News / Health

    Study Suggests Sitting Less Can Extend Life

    What’s the best seat in the house? It may be whichever one you use the least. New research suggests that cutting daily sitting time to less than three hours might extend your life by two years.

    Humans were designed to move. But modern lifestyles and office jobs rarely prompt us to roam around. Quite the opposite, says Peter Katzmarzyk, an epidemiologist at the University of Louisiana.

    "Sitting is ubiquitous in our lives today. You know, we sit while we’re eating, we sit in the car, we sit while we watch TV. And many of sit for many hours at work. So on average, Americans report they sit between four and a half to five hour a day," Katzmarzyk said.

    And, he says, those chair-centered days matter to our health, just like exercise.

    "We can’t throw away physical activity. It’s extremely important. We have 60 years of research showing us that. But sedentary behavior is also important… Even if you exercise for 30 minutes a day. What goes on in the other 23 and a half hours a day is also very important," Katzmarzyk said.

    Katzmarzyk and his colleagues are part of new generation of researchers trying to discover how sitting all day affects our lifespans.

    "This is a relatively new area of study… Studies that have assessed the relationship between sitting and mortality or television viewing and mortality are very rare. There’s only been a few of them, actually five or six now, in the last four or five years," said Katzmarzyk.

    Karzmarzyk and his colleagues pooled data from these studies, which involved almost 167,000 adults. Then they turned to a government-run survey of Americans to find out exactly how much time people spend sitting and watching TV.

    Not only did the team find that U.S. citizens could live longer by sitting less, they found that cutting TV-time to less than two hours a day could add an extra 1.4 years to their lives.

    People who’ve spent half their waking lives sitting down might well ask, “Is it ever too late to make a change?”

    "That’s a good question. Physical activity data would say “No. It’s never too late.”  Physical activity is good for you at every age. We don’t know that yet about sitting. But one might assume it to be similar," Katzmarzyk said.

    Change is already afoot in some offices, especially when it comes to desk designs.

    "That’s one of the strategies that many companies are using now. They may have got five standing desks for their employees or a treadmill desk. I’ve heard of other companies where they may not have a desk for every person. But they’ll have a bank of these desks where people can go for an hour a day and answer their emails or talk on the phone," Katzmarzyk said.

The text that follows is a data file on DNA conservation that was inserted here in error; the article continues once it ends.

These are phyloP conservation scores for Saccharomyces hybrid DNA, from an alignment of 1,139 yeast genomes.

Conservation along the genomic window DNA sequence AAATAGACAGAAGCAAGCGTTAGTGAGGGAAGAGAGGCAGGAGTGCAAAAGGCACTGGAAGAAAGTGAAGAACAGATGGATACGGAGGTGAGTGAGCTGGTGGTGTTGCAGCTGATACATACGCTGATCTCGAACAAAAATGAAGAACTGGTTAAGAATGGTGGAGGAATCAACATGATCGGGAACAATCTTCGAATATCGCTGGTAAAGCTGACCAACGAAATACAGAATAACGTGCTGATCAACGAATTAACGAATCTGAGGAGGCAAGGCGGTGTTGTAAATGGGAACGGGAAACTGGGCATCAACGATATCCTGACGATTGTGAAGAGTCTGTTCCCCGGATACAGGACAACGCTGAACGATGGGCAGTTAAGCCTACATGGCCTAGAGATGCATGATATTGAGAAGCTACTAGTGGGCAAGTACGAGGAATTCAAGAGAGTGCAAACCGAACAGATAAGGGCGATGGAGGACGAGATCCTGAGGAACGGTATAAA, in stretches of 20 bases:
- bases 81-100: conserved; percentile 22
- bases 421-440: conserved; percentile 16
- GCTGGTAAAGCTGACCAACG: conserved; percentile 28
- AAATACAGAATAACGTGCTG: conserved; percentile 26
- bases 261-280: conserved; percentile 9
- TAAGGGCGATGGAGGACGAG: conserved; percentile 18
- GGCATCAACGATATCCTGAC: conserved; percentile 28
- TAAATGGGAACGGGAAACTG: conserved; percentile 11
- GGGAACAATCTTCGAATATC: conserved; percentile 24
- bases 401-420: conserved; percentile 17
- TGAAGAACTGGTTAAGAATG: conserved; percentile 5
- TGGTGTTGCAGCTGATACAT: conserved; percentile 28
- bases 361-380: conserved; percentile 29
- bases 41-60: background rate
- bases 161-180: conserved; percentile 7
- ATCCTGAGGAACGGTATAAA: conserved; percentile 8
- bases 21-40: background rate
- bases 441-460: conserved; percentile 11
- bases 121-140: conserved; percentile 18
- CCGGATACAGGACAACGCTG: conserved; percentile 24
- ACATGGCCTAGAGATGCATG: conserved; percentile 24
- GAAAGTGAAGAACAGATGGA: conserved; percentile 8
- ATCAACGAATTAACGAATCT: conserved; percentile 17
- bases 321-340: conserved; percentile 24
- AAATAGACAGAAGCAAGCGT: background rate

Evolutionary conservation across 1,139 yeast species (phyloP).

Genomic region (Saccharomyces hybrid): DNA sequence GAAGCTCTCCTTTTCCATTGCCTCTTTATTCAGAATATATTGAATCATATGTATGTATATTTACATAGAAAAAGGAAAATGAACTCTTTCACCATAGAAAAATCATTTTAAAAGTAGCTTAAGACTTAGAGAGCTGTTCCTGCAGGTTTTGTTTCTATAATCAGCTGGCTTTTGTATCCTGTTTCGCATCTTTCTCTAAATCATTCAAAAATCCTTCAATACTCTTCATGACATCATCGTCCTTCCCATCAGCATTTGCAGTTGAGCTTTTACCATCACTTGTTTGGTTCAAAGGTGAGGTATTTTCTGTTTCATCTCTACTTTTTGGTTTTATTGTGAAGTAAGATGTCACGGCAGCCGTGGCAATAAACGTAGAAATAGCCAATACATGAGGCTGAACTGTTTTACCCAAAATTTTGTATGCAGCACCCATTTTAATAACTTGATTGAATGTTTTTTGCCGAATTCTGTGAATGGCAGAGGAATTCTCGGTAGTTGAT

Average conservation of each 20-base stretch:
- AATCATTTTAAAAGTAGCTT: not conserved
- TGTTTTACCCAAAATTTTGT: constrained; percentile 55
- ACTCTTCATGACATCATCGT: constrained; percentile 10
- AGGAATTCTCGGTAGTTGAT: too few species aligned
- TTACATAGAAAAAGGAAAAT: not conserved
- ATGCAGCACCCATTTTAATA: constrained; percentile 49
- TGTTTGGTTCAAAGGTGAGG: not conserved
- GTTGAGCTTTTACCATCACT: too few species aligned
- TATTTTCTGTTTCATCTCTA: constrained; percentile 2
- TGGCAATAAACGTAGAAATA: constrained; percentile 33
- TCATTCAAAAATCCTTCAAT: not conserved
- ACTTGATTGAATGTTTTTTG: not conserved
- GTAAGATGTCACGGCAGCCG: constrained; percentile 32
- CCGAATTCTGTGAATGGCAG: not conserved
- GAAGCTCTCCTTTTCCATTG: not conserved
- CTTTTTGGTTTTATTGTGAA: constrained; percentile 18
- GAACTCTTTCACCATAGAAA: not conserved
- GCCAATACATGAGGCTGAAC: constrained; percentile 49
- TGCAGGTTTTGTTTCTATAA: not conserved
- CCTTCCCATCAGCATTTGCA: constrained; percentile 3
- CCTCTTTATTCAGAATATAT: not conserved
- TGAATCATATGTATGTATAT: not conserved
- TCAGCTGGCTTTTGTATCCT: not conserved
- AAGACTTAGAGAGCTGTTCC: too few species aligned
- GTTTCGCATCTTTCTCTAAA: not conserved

Katzmarzyk says simply studying this problem has inspired his team to make a few changes in their own lives.

    "As a university professor, you know, it is a very sedentary occupation. We’re chained to a desk in terms of writing papers and doing research. We really try to limit the amount of time we spend doing that, said Katzmarzyk.

    Katzmarzyk and his team recommend a few simple changes:  frequently getting up from your desk, taking walks at lunch time, and instead of e-mailing colleagues,  walking over to their offices and talking face-to-face - all activities that can be enjoyable as well as life-extending.  Research on the benefits of reduced daily sitting time is published in the online journal, BMJ Open.

    You May Like

    Taj Mahal Battles New Threat from Insects

    Swarms of insects are proliferating in the heavily contaminated waters of the Yamuna River, which flows behind the 17th century monument

    Self-doubt, Cultural Barriers Hinder Cambodian Women in Tech

    Longtime Cambodian tech observer Sok Sikieng says that although more women have joined profession in recent years, there remain significant factors hindering women from reaching tech potential

    Trans-Adriatic Pipeline to Boost European Energy Security

    $4.5 billion-pipeline will become operational in 2020 and will deliver gas from Azerbaijan’s Shah Deniz II field to southern Italy

    Featured Videos

    Your JavaScript is turned off or you have an old version of Adobe's Flash Player. Get the latest Flash player.
    Vietnamese-American Youth Optimistic About Obama's Visit to Vietnami
    X
    Elizabeth Lee
    May 22, 2016 6:04 AM